Cheering in Drag

The world’s smallest sports demographic

Dick Vitale owes me a working eyeball.

Vitale, if you are not familiar, is the loudest basketball announcer in the world, according to a poll of ESPN viewers, audio specialists and the recently deceased. When he gets going, according to SB Nation, the guy can hit 180 decibels, louder than a gunshot, and equal to the explosion of Krakatoa.

This is not the type of person you should be listening to when you’re putting on your drag makeup.

But that’s what I was doing last spring: listening to ESPN hoops while getting ready for a party. I was in mid-eyeliner application when Vitale saw something — a slam dunk? A buzzer beater? Air? — and I stabbed myself. It hurt like hell and I spent the rest of night winking at everything. Somewhere in Salem there’s a very confused barista at Dutch Bros.

Not for the first time, it occurred to me that I shouldn’t listen to sports when I’m painting my face, and not because I’ll go blind. (Mainly a football fan — that sport moves so slow I can plan ahead.)

No, it’s because that just doesn’t seem like something a drag queen does. Indeed, every queen I’ve ever been around has music playing when they’re getting prepped — anything from Lady Gaga to Screamo, Madonna to Nirvana — but never Maradona, as in, Diego Maradona.

It’s no secret that LGBTQ people don’t like sports; the internet is full of explanations why this is so. And, on the rare occasions when LGBTQ people are viewing, they’re merely watching to check out all the sweaty bodies. Makes perfect sense, if you’re into stereotypes. If you’re not, well, it’s crap.

“Gay and lesbian adults are 51 percent more likely than the average adult to watch sports-related videos online and 28 percent more likely to boot up their computer to get their sports news,” a 2013 Nielsen survey states. Why anyone would find this surprising I don’t know.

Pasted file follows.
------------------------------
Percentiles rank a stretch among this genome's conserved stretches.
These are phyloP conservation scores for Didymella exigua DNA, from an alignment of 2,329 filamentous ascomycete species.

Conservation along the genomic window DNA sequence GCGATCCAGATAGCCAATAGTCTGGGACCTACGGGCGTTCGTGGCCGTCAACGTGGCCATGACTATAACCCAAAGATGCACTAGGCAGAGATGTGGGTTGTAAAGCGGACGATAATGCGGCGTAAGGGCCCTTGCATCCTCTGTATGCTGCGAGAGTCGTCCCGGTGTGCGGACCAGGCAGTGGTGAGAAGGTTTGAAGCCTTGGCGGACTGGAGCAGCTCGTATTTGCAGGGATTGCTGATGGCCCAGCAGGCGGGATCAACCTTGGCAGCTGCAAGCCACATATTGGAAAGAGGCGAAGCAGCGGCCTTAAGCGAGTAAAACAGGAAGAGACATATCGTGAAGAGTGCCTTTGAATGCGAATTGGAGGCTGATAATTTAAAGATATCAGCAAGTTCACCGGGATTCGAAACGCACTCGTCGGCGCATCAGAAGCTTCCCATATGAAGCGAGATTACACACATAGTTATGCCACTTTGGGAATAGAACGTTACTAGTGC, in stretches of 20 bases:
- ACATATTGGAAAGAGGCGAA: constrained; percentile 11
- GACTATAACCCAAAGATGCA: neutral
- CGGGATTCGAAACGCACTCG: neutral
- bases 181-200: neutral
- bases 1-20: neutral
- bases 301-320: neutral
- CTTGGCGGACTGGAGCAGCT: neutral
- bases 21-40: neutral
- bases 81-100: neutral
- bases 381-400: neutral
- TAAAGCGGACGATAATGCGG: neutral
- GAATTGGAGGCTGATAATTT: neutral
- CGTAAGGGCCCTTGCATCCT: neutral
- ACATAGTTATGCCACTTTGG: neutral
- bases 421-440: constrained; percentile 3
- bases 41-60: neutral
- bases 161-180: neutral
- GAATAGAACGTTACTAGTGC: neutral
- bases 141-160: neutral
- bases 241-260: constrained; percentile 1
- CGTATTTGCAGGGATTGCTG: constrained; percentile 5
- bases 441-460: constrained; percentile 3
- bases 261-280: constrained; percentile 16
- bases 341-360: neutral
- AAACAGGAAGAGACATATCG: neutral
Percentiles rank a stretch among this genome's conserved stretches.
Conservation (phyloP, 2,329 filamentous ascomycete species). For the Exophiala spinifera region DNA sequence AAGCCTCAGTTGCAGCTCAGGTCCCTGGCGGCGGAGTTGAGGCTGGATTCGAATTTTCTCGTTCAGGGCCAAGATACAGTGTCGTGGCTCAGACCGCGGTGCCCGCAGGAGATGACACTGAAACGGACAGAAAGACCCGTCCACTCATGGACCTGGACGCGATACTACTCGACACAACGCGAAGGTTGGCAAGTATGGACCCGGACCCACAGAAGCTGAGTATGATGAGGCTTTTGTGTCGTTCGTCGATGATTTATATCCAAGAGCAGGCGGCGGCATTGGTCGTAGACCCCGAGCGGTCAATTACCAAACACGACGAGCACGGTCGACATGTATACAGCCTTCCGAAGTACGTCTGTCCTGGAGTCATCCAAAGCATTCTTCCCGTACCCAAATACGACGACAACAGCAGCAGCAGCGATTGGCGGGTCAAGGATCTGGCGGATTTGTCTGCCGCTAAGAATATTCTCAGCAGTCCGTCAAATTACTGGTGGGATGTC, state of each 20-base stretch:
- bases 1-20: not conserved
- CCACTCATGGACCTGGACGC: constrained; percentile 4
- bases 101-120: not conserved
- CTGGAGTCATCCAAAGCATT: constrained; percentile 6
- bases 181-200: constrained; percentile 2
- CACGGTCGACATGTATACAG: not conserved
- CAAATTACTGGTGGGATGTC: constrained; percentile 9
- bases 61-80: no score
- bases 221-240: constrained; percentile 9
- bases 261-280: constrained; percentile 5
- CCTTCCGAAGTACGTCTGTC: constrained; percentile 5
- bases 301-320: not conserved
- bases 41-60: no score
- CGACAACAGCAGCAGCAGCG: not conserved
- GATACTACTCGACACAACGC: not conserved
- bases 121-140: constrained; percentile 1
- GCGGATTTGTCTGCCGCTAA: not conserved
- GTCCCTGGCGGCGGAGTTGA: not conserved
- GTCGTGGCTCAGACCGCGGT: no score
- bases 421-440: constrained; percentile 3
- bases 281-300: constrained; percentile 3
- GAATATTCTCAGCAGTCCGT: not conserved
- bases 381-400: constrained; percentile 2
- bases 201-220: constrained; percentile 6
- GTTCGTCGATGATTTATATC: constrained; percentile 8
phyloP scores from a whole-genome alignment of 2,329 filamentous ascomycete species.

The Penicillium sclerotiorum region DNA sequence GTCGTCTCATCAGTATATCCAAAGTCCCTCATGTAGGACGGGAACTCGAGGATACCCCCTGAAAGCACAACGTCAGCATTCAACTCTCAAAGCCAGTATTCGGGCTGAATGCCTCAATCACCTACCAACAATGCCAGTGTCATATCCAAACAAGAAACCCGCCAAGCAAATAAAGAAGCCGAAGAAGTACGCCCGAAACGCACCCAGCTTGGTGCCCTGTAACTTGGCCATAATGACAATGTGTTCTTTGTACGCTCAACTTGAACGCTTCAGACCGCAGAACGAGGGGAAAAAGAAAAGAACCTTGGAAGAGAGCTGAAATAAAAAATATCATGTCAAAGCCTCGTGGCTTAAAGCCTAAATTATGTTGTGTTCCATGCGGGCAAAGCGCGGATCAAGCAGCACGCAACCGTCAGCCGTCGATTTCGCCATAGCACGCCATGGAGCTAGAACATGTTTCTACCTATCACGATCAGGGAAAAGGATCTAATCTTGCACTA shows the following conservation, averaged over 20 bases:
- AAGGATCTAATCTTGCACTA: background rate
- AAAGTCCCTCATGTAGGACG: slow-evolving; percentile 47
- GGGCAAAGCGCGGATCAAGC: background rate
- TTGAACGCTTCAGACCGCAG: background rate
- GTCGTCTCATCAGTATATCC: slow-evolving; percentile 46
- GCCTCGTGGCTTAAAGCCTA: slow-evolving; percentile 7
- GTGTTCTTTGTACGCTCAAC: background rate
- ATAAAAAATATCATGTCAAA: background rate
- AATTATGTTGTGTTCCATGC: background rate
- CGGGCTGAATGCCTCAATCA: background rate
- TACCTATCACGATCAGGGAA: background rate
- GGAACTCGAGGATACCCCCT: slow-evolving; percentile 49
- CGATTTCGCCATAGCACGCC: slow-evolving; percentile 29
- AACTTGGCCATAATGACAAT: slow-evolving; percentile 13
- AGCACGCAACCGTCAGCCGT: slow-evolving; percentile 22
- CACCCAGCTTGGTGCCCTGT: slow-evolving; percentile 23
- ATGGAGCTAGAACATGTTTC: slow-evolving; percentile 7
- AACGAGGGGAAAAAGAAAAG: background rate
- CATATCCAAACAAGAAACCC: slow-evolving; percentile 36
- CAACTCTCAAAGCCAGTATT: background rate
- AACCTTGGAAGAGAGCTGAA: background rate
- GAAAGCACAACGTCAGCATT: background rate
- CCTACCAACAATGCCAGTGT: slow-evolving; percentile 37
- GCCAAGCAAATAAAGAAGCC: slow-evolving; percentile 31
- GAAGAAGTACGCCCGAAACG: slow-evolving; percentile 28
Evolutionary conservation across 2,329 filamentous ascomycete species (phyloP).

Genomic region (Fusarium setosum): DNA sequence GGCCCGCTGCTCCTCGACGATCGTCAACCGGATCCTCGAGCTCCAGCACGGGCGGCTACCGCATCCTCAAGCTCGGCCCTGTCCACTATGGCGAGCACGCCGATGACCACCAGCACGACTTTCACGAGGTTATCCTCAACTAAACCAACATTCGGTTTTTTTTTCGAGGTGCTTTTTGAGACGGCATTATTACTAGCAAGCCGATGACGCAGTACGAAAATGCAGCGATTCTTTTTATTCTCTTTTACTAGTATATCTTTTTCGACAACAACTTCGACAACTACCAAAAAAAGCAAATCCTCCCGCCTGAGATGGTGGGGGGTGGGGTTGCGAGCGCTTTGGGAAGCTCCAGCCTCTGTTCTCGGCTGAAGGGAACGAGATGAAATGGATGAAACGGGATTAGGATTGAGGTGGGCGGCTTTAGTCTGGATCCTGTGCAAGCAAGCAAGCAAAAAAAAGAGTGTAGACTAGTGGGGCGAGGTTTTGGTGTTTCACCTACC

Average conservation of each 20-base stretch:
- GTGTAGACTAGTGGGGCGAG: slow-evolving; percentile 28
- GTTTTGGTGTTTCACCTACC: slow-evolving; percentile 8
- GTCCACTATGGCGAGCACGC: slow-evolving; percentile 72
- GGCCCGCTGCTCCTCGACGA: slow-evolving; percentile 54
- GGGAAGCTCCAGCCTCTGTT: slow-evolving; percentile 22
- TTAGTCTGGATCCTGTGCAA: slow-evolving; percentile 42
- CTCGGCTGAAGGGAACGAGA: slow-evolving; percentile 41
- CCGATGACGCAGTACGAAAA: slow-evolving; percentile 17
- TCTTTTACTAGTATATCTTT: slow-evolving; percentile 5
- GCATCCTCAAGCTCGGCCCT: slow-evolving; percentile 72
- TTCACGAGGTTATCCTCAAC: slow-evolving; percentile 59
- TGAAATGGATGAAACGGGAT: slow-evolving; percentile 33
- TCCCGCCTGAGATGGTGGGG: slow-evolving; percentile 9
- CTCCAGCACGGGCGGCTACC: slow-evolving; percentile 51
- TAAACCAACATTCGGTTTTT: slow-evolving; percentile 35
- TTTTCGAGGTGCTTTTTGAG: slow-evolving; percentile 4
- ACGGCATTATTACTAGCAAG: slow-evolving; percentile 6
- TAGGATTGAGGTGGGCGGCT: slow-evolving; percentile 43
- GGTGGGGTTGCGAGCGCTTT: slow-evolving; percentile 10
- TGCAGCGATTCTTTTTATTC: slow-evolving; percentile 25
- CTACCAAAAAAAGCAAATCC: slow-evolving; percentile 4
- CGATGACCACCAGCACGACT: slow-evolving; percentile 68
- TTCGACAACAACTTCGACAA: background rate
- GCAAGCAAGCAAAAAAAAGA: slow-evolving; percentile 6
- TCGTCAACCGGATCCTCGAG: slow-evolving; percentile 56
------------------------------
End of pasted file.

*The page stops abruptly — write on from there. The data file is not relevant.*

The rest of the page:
For one thing, look how often major league football, basketball, baseball and soccer have penalized their players during the last few years for anti-LGBTQ remarks. Even the WWE chastised one of its wrestlers when he called a fan a “fag” and a “queer.” Duh. It’s bad business to insult those who support you (Donald Trump apparently notwithstanding).

More importantly, however, I consider this: I know lots of LGBTQ people, and most of them like sports. Even the ones that don’t live in Eugene, where being a Ducks fan seems almost a legal obligation.

Perhaps it’s because when LGBTQ people celebrate their team, they don’t “look” LGBTQ. We high-five each other with just as firm a wrist as anyone else. We drink cheap domestic beer by the vat just like everyone else.

Yes, when the Ducks football team does some weird freaky Nike thing with their uniforms, we do kind of flip out. Just like everyone else. (Seriously, gay or straight, who’s in charge of those things?)

I say all this with authority as a result of watching a Ducks game at The Wayward Lamb downtown. The bar’s backroom is equipped with a 100-inch projection TV — it’s a great place to watch Ducks football, even if you’re not wearing a bright green-and-yellow dress as I was.

Gay, lesbian, trans: Every letter on the LGBTQ spectrum was there. All the while cheering when the Ducks completed a pass, cursing when they didn’t and complaining about both during the commercials. (Note to Vernon Adams: No matter what you do, you’re not Marcus Mariota, and you’re screwed.)

For those few hours at least, The Wayward Lamb became part of the world’s smallest demographic: LGBTQ sports bar, second only in miniature stature to El Salvadorans named Sven Steenstein. A fact that would be depressing — if it wasn’t irrelevant.

There are sports bars all over Eugene that are LGBTQ-friendly, even if it doesn’t say so on their door. Two of my friends particularly like the Side Bar on Coburg Road. They like the beer, the food and the fact that the crowd calls out “Lesbians!” when they walk in the door, sort of a rainbow “Norm!” in a post-Cheers world.

Even brightly attired drag queens are welcome, she says. I might be able to get away with my orange-and-black dress, assuming the Beavs aren’t playing Oregon. “We never have to hide who we are or who we love,” my friend says.

Sounds perfect. Now if they could just do something about Dick Vitale. — Raina Bowe